The recast European Renewable Energy Directive (RED II) will be the focus of discussion at the international conference on renewable mobility. The directive stipulates that the minimum share of renewables in the transport sector energy mix should increase from ten per cent in 2020 to 14 per cent in 2030. Biofuels from cultivated biomass may account for up to seven per cent of this figure. The conference organisers consider that the German Federal Government now needs to adopt measures promptly to tap into the climate protection potential of certified sustainable biofuels produced in Europe by significantly increasing their share in the fuel mix. In 2017, 7.7 million tonnes of CO2 equivalents were saved in Germany by deploying these biofuels. The organisers therefore call for a rapid increase in the greenhouse gas reduction quota introduced to cut CO2 emissions from fuels in Germany, which should rise to 16 percent by 2030
RED II not sufficient for more climate protection in transport
Increasing the share of renewable energies in total energy consumption to 32 per cent and in the transport sector to 14 per cent by 2030 is the key goal at the core of RED II. The Commission is to review these targets in 2023. By then, national commitments will be indicated in each of the Member States' energy and climate plans, which must be submitted to the Commission at the latest by the end of 2019. The energy reference forecast highlights that RED II's provisions probably do not go far enough to enable the transport sector to meet the target set in Germany's climate protection plan by 2030: Even with 6 million registered electric vehicles and considerable efficiency gains, a 20 percent share of renewable energy in the fuel sector will be needed in 2030 to attain the stipulated reduction of greenhouse gas emissions. The conference organisers therefore propose that the targets for greater use of renewable energies in the transport sector be raised as follows: The share of renewable energies should go up from 10 per cent in 2020 to 12 per cent in 2022, 14 per cent in 2024, 16 per cent in 2026, 18 per cent in 2028 and 20 per cent in 2030.
Greenhouse gas reduction quota: an efficient, cost-effective climate protection instrument
Biofuels currently make the largest contribution to CO2 savings in the transport sector, particularly due to their constantly improved greenhouse gas balance. In 2017, average greenhouse gas emissions' savings from biofuels marketed in Germany were c. 81 per cent (previous year: 77 per cent) compared with fossil fuels. 7.7 million tonnes CO2 equivalent were avoided by using these certified sustainable biofuels. However, improved efficiency means lower biofuel volumes in diesel and petrol, as the current greenhouse gas reduction obligation is too lax and must be made more stringent promptly. An appropriate quota increase will enable scope to tap into existing sustainable biomass potential and broad-based promotion of new innovative alternatives. The conference organisers therefore call for an increased GHG reduction rate of 7 per cent from 2021, gradually increasing to 16 per cent by 2030.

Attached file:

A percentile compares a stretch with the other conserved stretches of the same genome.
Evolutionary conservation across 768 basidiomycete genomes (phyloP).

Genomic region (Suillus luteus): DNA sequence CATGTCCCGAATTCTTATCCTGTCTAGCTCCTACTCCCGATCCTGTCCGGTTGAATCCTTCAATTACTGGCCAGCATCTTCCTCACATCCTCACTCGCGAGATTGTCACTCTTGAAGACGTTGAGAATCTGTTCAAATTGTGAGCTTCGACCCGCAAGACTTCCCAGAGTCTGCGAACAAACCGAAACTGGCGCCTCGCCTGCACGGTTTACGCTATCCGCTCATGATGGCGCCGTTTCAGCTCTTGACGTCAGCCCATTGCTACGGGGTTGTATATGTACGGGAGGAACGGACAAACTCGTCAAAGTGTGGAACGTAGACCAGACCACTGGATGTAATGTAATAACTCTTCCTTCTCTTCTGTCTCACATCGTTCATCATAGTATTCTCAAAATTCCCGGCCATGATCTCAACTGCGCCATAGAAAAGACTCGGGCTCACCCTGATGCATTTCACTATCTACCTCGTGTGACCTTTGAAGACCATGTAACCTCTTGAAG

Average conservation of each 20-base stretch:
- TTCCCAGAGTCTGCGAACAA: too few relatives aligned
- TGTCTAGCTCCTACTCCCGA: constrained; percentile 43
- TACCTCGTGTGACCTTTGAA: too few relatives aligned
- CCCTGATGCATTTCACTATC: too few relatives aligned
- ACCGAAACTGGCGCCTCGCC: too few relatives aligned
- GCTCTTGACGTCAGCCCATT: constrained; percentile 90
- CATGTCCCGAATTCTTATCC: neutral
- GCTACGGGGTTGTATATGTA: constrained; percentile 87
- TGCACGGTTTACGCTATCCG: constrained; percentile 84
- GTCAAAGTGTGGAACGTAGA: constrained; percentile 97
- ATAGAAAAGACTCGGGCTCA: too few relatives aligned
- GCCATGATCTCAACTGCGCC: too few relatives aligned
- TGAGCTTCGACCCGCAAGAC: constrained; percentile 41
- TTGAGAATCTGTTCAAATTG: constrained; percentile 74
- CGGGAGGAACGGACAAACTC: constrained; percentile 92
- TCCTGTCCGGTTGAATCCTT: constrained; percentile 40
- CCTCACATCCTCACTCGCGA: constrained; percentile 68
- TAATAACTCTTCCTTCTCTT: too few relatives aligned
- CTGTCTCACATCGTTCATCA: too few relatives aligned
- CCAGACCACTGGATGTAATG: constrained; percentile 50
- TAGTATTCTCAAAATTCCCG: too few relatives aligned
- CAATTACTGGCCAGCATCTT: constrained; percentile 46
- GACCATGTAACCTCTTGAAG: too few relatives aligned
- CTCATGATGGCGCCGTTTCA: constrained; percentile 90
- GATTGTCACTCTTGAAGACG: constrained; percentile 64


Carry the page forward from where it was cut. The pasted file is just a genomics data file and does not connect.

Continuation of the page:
Market-established, affordable biofuels from cultivated biomass, residues and waste are the most important building blocks for further reducing CO2 emissions in the transport sector, along with improved engine efficiency, alternative drive technologies and optimized transport infrastructure.
When the conference kicks off on 21st January 2019 in the CityCube Berlin, speakers from the Federal Ministry of Transport and Digital Infrastructure, the international petroleum industry, the German automotive industry and the scientific community will present their concepts, strategies and research results for renewable mobility in the future.
Steffen Bilger, Parliamentary State Secretary at the Federal Ministry of Transport and Digital Infrastructure, will present the Federal Government's updated mobility and fuel strategy.
Bernhard Mattes, President of the German Association of the Automotive Industry, discusses the future role and requirements for alternative drives and fuels in connection with forthcoming EU fleet limits.
Wolfgang Langhoff, CEO of BP Europe SE, addresses renewable energies and alternative fuels as important options for reducing greenhouse gases in the transport sector from the oil industry's perspective.
Prof. Dr. Manfred Aigner, German Aerospace Center, presents options for action for an energy turnaround in the transport sector and the results of scientific support for the research initiative "Energy Turnaround in Transport" (BEniVer).
On the afternoon of the first conference day, a panel discussion will look in depth at prospects for renewable mobility up to 2030. With moderation by Sonja van Renssen, editor of trade magazine "Energy Post", representatives from the Federal Government, along with Tobias Wolny (BP SE Europe), Dr. Klaus Bonhoff (NOW GmbH), Jenny Walther-Thoss (WWF) and Stefan Schreiber (President, VDB) will discuss the right legislative framework for promotion of low-CO2 fuels and alternative drive systems in order to achieve climate protection goals.
More than 550 participants from over 30 nations have accepted the invitation from five German biofuel industry associations to find out more about market developments, technological innovations and the future of renewable mobility at the international conference "Fuels of the Future" on 21st/22nd January 2019 in Berlin.
Contact the organisers:
Bundesverband Bioenergie e.V. (BBE)
Godesberger Allee 142-148
Union zur Förderung von Öl- und Proteinpflanzen e.V. (UFOP)
Fax: 030/ 31904-4 85
Bundesverband der deutschen
Fax: 030/ 3012953-10
Verband der deutschen Biokraftstoffindustrie e.V. (VDB)
Am Weidendamm 1A
Tel.: 030 – 72 62 59 11
Fax: 030 – 72 62 59 19
Fachverband Biogas e.V. (FvB)
Tel. 08161 984660
Fax 08161 984670